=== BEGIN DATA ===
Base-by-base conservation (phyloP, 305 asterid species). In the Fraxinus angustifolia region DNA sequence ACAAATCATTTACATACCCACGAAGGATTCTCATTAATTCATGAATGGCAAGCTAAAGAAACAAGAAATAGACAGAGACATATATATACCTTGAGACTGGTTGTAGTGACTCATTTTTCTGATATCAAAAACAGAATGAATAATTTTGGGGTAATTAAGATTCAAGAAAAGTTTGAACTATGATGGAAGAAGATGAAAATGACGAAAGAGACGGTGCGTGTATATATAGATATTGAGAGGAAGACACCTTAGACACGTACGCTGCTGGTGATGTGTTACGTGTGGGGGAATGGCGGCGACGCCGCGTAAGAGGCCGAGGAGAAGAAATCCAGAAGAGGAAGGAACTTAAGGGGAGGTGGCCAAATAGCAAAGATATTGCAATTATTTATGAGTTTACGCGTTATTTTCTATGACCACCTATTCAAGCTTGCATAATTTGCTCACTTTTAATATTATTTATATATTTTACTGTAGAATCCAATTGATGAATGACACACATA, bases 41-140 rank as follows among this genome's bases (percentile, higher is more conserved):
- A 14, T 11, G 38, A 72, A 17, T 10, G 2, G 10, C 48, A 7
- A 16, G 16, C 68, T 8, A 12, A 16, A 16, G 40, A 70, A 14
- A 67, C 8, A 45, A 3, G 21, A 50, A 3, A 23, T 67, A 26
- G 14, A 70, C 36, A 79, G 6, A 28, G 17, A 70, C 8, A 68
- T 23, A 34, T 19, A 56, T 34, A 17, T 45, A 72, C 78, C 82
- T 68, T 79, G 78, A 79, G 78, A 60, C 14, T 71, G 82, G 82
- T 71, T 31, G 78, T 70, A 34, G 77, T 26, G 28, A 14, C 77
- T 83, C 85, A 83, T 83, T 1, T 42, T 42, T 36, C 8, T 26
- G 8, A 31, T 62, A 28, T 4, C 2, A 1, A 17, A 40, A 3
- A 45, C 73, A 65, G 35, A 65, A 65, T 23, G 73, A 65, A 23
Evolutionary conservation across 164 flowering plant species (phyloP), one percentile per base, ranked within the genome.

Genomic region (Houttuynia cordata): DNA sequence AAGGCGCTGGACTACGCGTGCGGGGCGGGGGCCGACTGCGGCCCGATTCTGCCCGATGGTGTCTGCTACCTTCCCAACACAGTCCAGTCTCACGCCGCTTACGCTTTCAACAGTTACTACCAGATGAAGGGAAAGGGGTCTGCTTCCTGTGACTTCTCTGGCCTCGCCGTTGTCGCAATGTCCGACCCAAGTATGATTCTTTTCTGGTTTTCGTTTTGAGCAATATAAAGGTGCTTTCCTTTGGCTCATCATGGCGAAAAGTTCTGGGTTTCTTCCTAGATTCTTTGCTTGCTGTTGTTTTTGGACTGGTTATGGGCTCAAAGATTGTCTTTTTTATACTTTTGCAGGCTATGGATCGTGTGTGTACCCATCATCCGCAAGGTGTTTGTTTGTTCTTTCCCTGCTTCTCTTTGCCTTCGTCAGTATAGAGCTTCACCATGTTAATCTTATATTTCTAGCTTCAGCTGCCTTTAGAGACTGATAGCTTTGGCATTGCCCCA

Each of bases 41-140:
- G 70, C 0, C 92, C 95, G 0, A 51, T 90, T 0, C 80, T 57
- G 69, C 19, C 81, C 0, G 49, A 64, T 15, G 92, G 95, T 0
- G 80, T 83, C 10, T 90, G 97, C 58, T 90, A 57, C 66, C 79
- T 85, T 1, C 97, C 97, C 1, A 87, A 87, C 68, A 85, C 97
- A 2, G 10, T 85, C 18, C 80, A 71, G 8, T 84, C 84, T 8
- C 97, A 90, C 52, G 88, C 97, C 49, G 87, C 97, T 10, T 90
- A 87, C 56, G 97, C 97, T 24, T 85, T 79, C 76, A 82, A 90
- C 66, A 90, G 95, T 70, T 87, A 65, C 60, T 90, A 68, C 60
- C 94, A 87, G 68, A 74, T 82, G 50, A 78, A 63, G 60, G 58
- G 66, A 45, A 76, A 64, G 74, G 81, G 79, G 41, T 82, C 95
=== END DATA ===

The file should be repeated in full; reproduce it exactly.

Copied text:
Base-by-base conservation (phyloP, 305 asterid species). In the Fraxinus angustifolia region DNA sequence ACAAATCATTTACATACCCACGAAGGATTCTCATTAATTCATGAATGGCAAGCTAAAGAAACAAGAAATAGACAGAGACATATATATACCTTGAGACTGGTTGTAGTGACTCATTTTTCTGATATCAAAAACAGAATGAATAATTTTGGGGTAATTAAGATTCAAGAAAAGTTTGAACTATGATGGAAGAAGATGAAAATGACGAAAGAGACGGTGCGTGTATATATAGATATTGAGAGGAAGACACCTTAGACACGTACGCTGCTGGTGATGTGTTACGTGTGGGGGAATGGCGGCGACGCCGCGTAAGAGGCCGAGGAGAAGAAATCCAGAAGAGGAAGGAACTTAAGGGGAGGTGGCCAAATAGCAAAGATATTGCAATTATTTATGAGTTTACGCGTTATTTTCTATGACCACCTATTCAAGCTTGCATAATTTGCTCACTTTTAATATTATTTATATATTTTACTGTAGAATCCAATTGATGAATGACACACATA, bases 41-140 rank as follows among this genome's bases (percentile, higher is more conserved):
- A 14, T 11, G 38, A 72, A 17, T 10, G 2, G 10, C 48, A 7
- A 16, G 16, C 68, T 8, A 12, A 16, A 16, G 40, A 70, A 14
- A 67, C 8, A 45, A 3, G 21, A 50, A 3, A 23, T 67, A 26
- G 14, A 70, C 36, A 79, G 6, A 28, G 17, A 70, C 8, A 68
- T 23, A 34, T 19, A 56, T 34, A 17, T 45, A 72, C 78, C 82
- T 68, T 79, G 78, A 79, G 78, A 60, C 14, T 71, G 82, G 82
- T 71, T 31, G 78, T 70, A 34, G 77, T 26, G 28, A 14, C 77
- T 83, C 85, A 83, T 83, T 1, T 42, T 42, T 36, C 8, T 26
- G 8, A 31, T 62, A 28, T 4, C 2, A 1, A 17, A 40, A 3
- A 45, C 73, A 65, G 35, A 65, A 65, T 23, G 73, A 65, A 23
Evolutionary conservation across 164 flowering plant species (phyloP), one percentile per base, ranked within the genome.

Genomic region (Houttuynia cordata): DNA sequence AAGGCGCTGGACTACGCGTGCGGGGCGGGGGCCGACTGCGGCCCGATTCTGCCCGATGGTGTCTGCTACCTTCCCAACACAGTCCAGTCTCACGCCGCTTACGCTTTCAACAGTTACTACCAGATGAAGGGAAAGGGGTCTGCTTCCTGTGACTTCTCTGGCCTCGCCGTTGTCGCAATGTCCGACCCAAGTATGATTCTTTTCTGGTTTTCGTTTTGAGCAATATAAAGGTGCTTTCCTTTGGCTCATCATGGCGAAAAGTTCTGGGTTTCTTCCTAGATTCTTTGCTTGCTGTTGTTTTTGGACTGGTTATGGGCTCAAAGATTGTCTTTTTTATACTTTTGCAGGCTATGGATCGTGTGTGTACCCATCATCCGCAAGGTGTTTGTTTGTTCTTTCCCTGCTTCTCTTTGCCTTCGTCAGTATAGAGCTTCACCATGTTAATCTTATATTTCTAGCTTCAGCTGCCTTTAGAGACTGATAGCTTTGGCATTGCCCCA

Each of bases 41-140:
- G 70, C 0, C 92, C 95, G 0, A 51, T 90, T 0, C 80, T 57
- G 69, C 19, C 81, C 0, G 49, A 64, T 15, G 92, G 95, T 0
- G 80, T 83, C 10, T 90, G 97, C 58, T 90, A 57, C 66, C 79
- T 85, T 1, C 97, C 97, C 1, A 87, A 87, C 68, A 85, C 97
- A 2, G 10, T 85, C 18, C 80, A 71, G 8, T 84, C 84, T 8
- C 97, A 90, C 52, G 88, C 97, C 49, G 87, C 97, T 10, T 90
- A 87, C 56, G 97, C 97, T 24, T 85, T 79, C 76, A 82, A 90
- C 66, A 90, G 95, T 70, T 87, A 65, C 60, T 90, A 68, C 60
- C 94, A 87, G 68, A 74, T 82, G 50, A 78, A 63, G 60, G 58
- G 66, A 45, A 76, A 64, G 74, G 81, G 79, G 41, T 82, C 95